Russian President Vladimir Putin on Friday accused Kyiv of refusing to allow Ukrainian troops to surrender in the besieged port city of Mariupol, as he spoke to EU chief Charles Michel.
“All servicemen of the Ukrainian armed forces, militants of the national battalions and foreign mercenaries who laid down their arms are guaranteed life, decent treatment in accordance with international law, and the provision of quality medical care,” Putin told the European Council President, the Kremlin said.
“But the Kyiv regime is not allowing for this opportunity to be used.”
For the latest headlines, follow our Google News channel online or via the app.
Ukraine says hundreds of its forces and civilians are holed up inside the sprawling Azovstal steel plant in Mariupol and Kyiv has repeatedly called for a ceasefire to allow women, children and the elderly to safely exit the shattered city.
During what the Kremlin called “lengthy” phone talks with Michel, Putin also said that “numerous war crimes” of Ukrainian forces have been ignored.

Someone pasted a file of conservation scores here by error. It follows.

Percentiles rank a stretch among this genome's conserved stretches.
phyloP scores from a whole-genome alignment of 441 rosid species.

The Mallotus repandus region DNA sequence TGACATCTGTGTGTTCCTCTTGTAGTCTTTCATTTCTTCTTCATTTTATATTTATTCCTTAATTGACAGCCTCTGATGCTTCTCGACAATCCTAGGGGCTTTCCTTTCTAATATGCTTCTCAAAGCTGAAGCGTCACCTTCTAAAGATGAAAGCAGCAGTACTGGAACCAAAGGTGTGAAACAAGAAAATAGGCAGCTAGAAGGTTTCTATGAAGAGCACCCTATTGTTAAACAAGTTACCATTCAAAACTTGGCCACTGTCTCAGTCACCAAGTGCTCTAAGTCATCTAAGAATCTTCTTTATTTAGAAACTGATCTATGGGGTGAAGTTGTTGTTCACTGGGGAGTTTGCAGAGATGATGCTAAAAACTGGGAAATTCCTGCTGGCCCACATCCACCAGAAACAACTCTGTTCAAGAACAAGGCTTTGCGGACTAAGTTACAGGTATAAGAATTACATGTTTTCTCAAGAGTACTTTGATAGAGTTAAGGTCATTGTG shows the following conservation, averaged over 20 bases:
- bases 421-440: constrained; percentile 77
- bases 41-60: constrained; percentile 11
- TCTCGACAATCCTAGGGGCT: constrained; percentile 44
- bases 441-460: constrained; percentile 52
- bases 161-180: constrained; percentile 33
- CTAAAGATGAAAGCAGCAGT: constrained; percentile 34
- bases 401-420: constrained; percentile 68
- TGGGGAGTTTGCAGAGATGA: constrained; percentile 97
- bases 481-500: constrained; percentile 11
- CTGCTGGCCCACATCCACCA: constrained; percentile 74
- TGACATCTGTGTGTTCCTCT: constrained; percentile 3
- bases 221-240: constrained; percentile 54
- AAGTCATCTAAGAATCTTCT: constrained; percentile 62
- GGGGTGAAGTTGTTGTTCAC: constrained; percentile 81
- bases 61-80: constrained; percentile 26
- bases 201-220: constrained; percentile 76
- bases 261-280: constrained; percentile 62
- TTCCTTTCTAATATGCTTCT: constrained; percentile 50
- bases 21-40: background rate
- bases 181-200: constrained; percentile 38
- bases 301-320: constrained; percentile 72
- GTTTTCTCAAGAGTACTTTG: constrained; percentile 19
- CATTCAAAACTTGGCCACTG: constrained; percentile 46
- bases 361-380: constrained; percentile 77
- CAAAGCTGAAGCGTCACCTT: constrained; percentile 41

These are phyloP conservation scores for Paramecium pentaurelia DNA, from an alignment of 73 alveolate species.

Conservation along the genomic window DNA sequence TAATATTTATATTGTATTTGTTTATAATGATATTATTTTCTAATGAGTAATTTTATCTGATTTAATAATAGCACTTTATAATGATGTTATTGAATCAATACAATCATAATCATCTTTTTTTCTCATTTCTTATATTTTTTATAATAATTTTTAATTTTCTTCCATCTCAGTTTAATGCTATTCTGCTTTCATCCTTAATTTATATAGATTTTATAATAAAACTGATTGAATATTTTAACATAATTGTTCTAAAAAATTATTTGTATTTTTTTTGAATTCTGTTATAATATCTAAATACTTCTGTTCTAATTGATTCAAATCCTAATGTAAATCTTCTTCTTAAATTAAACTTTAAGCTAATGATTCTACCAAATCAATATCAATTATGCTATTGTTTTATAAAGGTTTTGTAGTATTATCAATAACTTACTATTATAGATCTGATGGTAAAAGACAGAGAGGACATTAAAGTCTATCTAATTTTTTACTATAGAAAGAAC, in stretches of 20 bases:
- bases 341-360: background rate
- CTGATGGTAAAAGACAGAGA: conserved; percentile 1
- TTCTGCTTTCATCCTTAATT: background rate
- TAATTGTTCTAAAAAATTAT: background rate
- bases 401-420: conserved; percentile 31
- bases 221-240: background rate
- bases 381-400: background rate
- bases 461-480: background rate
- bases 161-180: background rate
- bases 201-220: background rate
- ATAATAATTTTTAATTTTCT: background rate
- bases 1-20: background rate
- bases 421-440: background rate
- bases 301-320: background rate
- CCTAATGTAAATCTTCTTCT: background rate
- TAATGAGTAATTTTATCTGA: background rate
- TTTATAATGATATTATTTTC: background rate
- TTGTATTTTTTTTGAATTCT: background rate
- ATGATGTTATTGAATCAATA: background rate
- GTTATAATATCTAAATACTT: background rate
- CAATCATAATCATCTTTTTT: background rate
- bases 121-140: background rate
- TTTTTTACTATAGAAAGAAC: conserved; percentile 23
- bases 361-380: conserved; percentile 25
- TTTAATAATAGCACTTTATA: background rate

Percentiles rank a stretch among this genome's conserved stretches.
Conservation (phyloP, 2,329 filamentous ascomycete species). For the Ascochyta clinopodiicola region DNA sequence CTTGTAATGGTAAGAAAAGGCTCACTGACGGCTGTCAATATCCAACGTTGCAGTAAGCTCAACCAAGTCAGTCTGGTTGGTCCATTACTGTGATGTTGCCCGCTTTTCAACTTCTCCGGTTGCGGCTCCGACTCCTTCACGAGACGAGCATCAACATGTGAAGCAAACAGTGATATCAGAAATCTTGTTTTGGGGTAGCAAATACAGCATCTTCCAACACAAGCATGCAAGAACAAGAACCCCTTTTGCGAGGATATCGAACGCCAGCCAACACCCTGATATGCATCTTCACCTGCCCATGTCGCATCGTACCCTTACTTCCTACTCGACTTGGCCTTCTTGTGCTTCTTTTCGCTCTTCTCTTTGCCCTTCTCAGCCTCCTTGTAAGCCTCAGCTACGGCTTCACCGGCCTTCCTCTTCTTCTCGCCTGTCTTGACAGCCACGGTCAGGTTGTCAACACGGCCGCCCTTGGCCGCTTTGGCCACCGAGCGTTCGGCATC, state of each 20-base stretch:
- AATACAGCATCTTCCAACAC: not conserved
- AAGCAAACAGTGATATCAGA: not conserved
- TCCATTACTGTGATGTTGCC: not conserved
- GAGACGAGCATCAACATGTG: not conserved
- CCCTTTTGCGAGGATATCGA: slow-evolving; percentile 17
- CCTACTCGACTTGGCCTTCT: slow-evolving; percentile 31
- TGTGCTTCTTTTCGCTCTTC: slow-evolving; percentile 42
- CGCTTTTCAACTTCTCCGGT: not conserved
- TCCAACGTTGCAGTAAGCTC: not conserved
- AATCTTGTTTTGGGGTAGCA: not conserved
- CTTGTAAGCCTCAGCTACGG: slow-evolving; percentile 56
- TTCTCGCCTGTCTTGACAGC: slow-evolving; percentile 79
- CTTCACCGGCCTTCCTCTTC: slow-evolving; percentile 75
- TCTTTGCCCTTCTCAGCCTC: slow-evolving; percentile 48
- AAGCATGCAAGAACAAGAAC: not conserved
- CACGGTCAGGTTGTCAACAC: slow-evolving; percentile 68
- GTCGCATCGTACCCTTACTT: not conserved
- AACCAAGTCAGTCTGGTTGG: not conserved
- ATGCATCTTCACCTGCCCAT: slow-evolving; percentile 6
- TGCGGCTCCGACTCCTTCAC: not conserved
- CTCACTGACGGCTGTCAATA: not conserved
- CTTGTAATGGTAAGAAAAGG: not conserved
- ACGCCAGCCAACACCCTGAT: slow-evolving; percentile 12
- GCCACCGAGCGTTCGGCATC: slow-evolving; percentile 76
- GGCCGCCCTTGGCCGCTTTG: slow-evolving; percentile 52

Putin denounced “the irresponsible statements of EU representatives about the need to resolve the situation in Ukraine militarily,” the Kremlin said.
The Kremlin did not provide details, but Putin appeared to be referring to a statement on Twitter by European Union’s top diplomat Josep Borrell, who said that “this war will be won on the battlefield.”
Putin also urged Brussels to pressure Ukrainian forces into halting “mass” attacks on settlements in eastern Ukraine and other “crude violations” of international humanitarian law.
The Russian leader accused leaders of most EU countries of encouraging “open Russophobia” in culture and sport.
The Kremlin reiterated that a meeting between Putin and Ukrainian President Volodymyr Zelenskyy depended on the results of ongoing talks and accused Kyiv of being inconsistent and “not ready to look for mutually acceptable solutions.”